When Should You Be Concerned About Your Dog’s Eye Boogers?

The color and consistency of the boogers will tell you a lot about their potential cause.

If your dog’s eye boogers can be described as yellow or greenish in color, then you should definitely take them to the vet. This could indicate a bacterial infection that needs treatment.

If your dog’s eyes are producing a white-gray mucus, then it could be a sign they’re suffering from dry eye, which will also require the help of a vet.

You may need to put some eye ointment on your dog’s eyes to treat these conditions, as well as flush away any gunk so your dog can keep their vision as clear as possible.

Remember: If you’re concerned about your dog’s eyes in any way, it’s important to check with a vet as soon as possible. It’s often easier to treat these conditions sooner rather than later.

Should You Actually Clean A Dog’s Eye Boogers?

If you’ve noticed any signs of redness, soreness, or colored discharge in your dog’s eyes, it may indicate an infection, especially if they’re pawing at their eye or showing other signs of discomfort.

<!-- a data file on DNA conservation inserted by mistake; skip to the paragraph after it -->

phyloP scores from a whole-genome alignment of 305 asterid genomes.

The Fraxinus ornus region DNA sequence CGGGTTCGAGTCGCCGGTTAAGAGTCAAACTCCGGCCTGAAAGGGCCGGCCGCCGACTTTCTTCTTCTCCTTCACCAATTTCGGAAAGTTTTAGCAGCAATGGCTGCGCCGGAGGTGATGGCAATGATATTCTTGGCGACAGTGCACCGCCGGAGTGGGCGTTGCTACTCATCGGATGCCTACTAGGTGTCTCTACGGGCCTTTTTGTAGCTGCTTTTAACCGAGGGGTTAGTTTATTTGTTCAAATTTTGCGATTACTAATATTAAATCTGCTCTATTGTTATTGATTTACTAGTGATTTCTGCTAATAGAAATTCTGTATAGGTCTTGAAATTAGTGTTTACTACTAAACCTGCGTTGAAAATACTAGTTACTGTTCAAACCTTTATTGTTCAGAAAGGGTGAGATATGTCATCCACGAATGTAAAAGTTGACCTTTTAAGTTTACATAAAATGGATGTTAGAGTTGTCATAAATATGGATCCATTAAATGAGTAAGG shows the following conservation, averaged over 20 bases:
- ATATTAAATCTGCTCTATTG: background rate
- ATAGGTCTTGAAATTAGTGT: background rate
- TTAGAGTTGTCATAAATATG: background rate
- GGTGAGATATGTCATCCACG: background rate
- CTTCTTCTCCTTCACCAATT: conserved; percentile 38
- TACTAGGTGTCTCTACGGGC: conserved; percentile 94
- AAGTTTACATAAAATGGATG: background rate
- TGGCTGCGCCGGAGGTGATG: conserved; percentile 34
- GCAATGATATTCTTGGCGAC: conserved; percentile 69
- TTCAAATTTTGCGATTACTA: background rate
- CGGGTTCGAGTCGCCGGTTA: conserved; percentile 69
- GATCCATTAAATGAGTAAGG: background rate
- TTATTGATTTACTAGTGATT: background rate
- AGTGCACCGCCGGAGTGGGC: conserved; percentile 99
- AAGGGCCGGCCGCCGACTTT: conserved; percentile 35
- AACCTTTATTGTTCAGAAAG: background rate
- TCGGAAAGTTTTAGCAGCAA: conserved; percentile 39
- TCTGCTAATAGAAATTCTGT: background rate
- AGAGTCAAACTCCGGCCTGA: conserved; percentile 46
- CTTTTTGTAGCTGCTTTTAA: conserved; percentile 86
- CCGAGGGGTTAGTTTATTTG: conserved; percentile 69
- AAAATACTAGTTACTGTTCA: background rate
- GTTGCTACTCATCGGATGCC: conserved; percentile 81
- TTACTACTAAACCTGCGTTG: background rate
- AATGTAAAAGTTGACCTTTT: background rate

In this case, it’s wise to take your pooch to the vet to have them checked out properly, especially if there’s an ocular discharge with a color.

But if you’re simply dealing with eye boogers, then it’s a good idea to clean them regularly so your dog’s vision isn’t impaired, so there’s less risk of any infection occurring.

How To Clean (and Soften) Dog Eye Boogers: Here's What You Need To Know 3

How to Soften and Clean Your Dog’s Eye Boogers

Now that you’ve decided to clean your dog’s eye boogers, you may run into the problem of finding them too hard or crusty to easily remove.

If so, you’re about to discover what you can do (and what you should avoid, too).

First of all, you don’t want to try using your fingers to remove those eye boogers. Doing so is likely to add bacteria to the area, and this only makes the risk of infection rise. 

Use a Warm, Soft Cloth

A warm flannel can be an effective way to soften up those eye boogers.

You’ll need to get the temperature warm enough to make a difference to the booger, but not so hot as to make it uncomfortable for your dog.

It may require a little experimentation, but once you get it right, simply hold the warm, wet cloth over your dog’s closed eye for around 30 seconds.

Depending on how crusty the eye booger has become, it may take a few tries.

But go slow and take your time.

Afterward, you can use a clean cotton ball, cotton pad, or a simple wet washcloth to wipe those crusty boogers away (remembering not to use your fingers).

Use Dog-Friendly Eye Wipes

You could also use a dog-friendly eye wipe for the purpose of wiping away those eye boogers.